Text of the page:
Yes, in the early days of the ACME protocol I seem to remember that we did want to potentially get rid of ASN.1—I think I suggested that we could invent our own totally new way of cryptographically binding subject keys to requests!—but someone¹ pointed out that many people would have CSRs generated externally, or the ability to generate CSRs externally (e.g. from an embedded device, or from a hosting provider, or from a CDN). As a result, ACME ended up using CSRs inside the protocol and explicitly not requiring any other proof of possession of the subject key. (ACME does provide a cryptographic binding between the ACME request and the CSR, though.)
Having CSRs in the protocol is annoying and possibly unfortunate, but it dramatically increased compatibility of ACME CA services compared to the alternative.
External CSRs aren't the best from an automation point of view, so that's a tension (like, if the subject key is being generated outside of the ACME client itself, you have to find a way to cause the CSR to be generated at the appropriate time, and a way to copy it into the machine running the ACME client!), but they do have potentially cool security properties. For example, you could generate a keypair in an HSM or something and then use a separate machine to obtain a certificate referring to that keypair, without ever exporting it anywhere, and without requiring the ACME client to be trusted with any access to the private key material. Reducing trust in the ACME client is probably a desirable thing in some settings!
¹ Edit: I think the Mozilla contributors had a whole exercise of gathering requirements, or at least preferences, from various web hosts somehow, which I don't think I was privy to. They definitely ended up having a lot to say about what different certificate subscriber end-users would want out of ACME!
in resent mozilla store policy they concoluded it's csr itself wan't enough to confirm subscriber did possessed its private key and CA MUST NOT assume so, because of that it would not cause much difference what ca can do with key revocation request with or without CSR. if we require to verify possition of private key we'd need to add a challange to sign a nonce with that keypair.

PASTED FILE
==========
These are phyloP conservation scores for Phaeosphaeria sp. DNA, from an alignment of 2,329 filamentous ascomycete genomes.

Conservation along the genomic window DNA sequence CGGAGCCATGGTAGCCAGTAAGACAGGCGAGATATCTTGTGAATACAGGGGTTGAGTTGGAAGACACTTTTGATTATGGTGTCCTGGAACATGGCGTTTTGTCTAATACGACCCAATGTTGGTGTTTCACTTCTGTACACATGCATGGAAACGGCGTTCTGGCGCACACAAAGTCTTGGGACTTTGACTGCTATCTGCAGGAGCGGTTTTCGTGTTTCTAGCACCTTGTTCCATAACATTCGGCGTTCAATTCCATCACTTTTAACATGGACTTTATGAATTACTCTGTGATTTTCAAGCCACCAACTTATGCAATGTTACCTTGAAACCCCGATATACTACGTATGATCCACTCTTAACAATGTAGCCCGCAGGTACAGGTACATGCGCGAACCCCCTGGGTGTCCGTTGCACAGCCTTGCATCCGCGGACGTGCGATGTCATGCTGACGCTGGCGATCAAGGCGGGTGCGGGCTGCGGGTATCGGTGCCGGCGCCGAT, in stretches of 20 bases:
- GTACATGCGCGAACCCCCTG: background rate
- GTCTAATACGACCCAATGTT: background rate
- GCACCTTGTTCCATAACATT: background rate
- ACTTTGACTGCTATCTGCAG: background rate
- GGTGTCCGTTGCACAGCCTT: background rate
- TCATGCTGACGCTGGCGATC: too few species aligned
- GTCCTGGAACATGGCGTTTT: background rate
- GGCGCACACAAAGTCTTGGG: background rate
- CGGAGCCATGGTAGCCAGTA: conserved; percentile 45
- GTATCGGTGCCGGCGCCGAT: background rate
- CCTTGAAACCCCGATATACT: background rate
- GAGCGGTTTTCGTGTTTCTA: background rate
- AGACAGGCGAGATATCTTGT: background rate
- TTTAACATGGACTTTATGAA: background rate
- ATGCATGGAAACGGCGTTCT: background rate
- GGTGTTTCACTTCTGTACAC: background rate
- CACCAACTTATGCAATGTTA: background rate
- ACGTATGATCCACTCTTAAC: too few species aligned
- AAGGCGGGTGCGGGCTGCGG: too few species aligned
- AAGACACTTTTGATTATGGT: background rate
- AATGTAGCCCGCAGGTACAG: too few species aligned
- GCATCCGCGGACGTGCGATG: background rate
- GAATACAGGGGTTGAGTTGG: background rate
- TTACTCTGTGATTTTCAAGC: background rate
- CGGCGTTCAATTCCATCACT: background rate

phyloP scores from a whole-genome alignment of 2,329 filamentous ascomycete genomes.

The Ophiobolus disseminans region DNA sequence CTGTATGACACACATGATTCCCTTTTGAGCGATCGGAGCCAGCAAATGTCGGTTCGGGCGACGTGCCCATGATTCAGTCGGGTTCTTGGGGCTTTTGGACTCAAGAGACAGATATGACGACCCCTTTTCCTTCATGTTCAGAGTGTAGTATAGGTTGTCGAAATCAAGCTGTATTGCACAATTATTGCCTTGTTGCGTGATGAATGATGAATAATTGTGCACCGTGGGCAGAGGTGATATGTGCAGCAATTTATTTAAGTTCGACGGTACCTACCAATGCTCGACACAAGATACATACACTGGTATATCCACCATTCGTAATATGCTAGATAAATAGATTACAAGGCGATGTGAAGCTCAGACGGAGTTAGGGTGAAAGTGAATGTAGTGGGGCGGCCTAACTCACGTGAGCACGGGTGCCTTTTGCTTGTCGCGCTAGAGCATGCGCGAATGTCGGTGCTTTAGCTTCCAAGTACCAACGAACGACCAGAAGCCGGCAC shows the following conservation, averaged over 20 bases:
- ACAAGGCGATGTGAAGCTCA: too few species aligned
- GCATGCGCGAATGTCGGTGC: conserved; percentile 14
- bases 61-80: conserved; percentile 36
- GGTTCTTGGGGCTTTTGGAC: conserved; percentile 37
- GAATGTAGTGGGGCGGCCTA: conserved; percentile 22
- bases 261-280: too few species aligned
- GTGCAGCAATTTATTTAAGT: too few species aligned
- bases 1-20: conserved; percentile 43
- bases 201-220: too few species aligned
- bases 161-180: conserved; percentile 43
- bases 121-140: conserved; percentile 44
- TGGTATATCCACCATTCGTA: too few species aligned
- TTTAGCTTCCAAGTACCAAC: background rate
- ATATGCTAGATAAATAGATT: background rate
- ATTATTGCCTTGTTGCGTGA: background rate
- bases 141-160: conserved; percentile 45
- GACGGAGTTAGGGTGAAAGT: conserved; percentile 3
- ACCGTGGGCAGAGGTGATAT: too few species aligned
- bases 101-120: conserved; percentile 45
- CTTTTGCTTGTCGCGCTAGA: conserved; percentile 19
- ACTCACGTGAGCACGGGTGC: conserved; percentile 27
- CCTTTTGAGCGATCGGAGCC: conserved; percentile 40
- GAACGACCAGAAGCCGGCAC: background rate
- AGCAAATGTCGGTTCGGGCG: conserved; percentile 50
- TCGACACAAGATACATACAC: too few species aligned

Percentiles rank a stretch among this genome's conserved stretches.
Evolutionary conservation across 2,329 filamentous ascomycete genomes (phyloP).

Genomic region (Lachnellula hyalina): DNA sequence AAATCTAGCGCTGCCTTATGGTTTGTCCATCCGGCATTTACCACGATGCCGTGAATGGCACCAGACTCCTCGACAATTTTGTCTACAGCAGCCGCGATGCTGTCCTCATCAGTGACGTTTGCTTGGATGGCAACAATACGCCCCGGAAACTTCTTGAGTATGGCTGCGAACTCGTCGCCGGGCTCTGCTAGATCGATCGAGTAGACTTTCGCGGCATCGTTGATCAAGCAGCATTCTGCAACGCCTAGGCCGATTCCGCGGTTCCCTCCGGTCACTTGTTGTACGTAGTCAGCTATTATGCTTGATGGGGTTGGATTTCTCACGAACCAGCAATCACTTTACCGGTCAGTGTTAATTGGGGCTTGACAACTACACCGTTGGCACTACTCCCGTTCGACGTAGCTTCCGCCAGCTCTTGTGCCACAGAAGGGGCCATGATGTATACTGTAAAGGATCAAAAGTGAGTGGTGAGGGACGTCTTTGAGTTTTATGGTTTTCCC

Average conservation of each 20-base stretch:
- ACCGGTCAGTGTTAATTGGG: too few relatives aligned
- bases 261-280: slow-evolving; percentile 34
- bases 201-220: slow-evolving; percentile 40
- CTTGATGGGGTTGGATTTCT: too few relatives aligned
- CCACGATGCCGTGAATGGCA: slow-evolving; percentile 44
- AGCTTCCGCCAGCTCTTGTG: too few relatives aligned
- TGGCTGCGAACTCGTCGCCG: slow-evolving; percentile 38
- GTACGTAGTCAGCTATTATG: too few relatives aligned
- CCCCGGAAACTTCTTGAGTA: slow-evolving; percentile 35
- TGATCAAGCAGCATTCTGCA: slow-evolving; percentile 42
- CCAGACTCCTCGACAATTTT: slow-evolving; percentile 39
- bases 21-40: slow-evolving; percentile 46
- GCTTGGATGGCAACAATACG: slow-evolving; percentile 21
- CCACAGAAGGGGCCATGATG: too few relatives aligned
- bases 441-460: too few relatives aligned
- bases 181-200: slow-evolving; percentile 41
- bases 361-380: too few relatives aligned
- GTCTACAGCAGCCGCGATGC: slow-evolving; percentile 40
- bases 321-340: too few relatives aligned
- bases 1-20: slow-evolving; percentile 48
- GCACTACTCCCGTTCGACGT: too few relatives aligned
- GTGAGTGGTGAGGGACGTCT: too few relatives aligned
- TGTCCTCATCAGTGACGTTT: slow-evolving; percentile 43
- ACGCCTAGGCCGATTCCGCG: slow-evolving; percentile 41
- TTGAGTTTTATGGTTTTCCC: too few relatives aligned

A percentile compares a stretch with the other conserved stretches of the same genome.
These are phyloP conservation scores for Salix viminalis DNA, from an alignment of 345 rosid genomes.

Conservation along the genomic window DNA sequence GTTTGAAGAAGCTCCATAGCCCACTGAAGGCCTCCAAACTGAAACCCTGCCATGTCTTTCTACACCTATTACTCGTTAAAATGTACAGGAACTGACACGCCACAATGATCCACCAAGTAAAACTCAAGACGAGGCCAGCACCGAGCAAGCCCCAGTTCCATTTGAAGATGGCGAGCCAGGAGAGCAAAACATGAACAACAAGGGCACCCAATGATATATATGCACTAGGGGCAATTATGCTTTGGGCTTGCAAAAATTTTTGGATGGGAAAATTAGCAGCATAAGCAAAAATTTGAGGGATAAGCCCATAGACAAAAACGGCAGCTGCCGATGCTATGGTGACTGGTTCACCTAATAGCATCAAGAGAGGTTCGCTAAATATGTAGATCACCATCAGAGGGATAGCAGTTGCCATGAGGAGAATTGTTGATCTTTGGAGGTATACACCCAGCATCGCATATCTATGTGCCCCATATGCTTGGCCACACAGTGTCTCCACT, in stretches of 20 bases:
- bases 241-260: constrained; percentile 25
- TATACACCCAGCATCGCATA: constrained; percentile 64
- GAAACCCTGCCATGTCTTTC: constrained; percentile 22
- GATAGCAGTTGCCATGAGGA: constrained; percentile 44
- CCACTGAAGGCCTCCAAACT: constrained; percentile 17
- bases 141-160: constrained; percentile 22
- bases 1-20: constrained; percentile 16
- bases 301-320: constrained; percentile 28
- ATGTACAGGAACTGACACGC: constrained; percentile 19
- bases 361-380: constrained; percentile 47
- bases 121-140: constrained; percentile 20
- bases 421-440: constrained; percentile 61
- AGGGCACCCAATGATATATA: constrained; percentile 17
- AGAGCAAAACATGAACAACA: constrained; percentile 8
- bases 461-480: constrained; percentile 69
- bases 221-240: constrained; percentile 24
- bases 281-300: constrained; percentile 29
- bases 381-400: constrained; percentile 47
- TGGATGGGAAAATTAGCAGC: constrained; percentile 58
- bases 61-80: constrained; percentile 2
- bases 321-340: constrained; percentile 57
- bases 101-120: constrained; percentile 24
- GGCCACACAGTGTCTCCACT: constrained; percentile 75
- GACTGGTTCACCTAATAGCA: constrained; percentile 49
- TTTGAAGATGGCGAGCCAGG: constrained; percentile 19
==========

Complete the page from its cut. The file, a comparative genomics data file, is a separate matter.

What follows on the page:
@orangepizza The only thing in that policy regarding CSR and private keys is specifically for revocation, which makes sense, as CSRs are considered rather public (e.g. here on the Community we regularly ask for CSRs if there is an issue with it).
well, there wasn't any requirement for CA to check subscriber's possession of private key (CA/B BR 3.2.1 is empty) so that's only place policies care about private key possession for TLS leaf certificate
And in fact, in the past a CA has issued a certificate without requiring the corresponding private key to be under their subscriber's control (as CSRs aren't actually required to be used by the specs), and it wasn't considered an "incident" by Mozilla, though it's certainly weird.
CSRs are signed, so the private key is needed to compute that signature. Let’s Encrypt requires and validates that signature. Not all CAs use CSRs, or check CSR signatures, and the Baseline Requirements don’t require that.
Pebble doesn’t currently check signatures on CSRs, though my pull request changes that.
Just for clarity for future readers, a certificate signing request (CSR) is self-signed in the same way that a (true) root certificate is self-signed. When something wants to verify the signature on either, it need look no further than the public key included alongside the signature.
Both the public key and the signature are in the CSR. If you signed with a different key than the one in the CSR, that signature will fail to validate cryptographically. In fact that would be the easiest way to generate an invalid signature. Pebble today (without my PR) would accept such a CSR as it doesn’t check the signature (yet).
Sure. I mean you could even fill the signature with 0xDEADBEEF or random numbers or omit it entirely. Some of those options might not parse correctly and certainly won't validate, but it's technically possible.
Generally not; they expose a low-level signing primitive like "Compute a P-384 signature over this blob of bytes". However, CSRs are very widely supported as a defacto standard so the pipeline of CSR -> Certificate + HSM signature is widely supported by basically every piece of Certificate Authority software.
I'm not sure they would have actually created an RFC compliant CSR either. That's why I wrote "essentially creating an unsigned CSR" – whatever actions were in their pipeline had the same substance, contents, and effects that would have been conveyed with an unsigned CSR.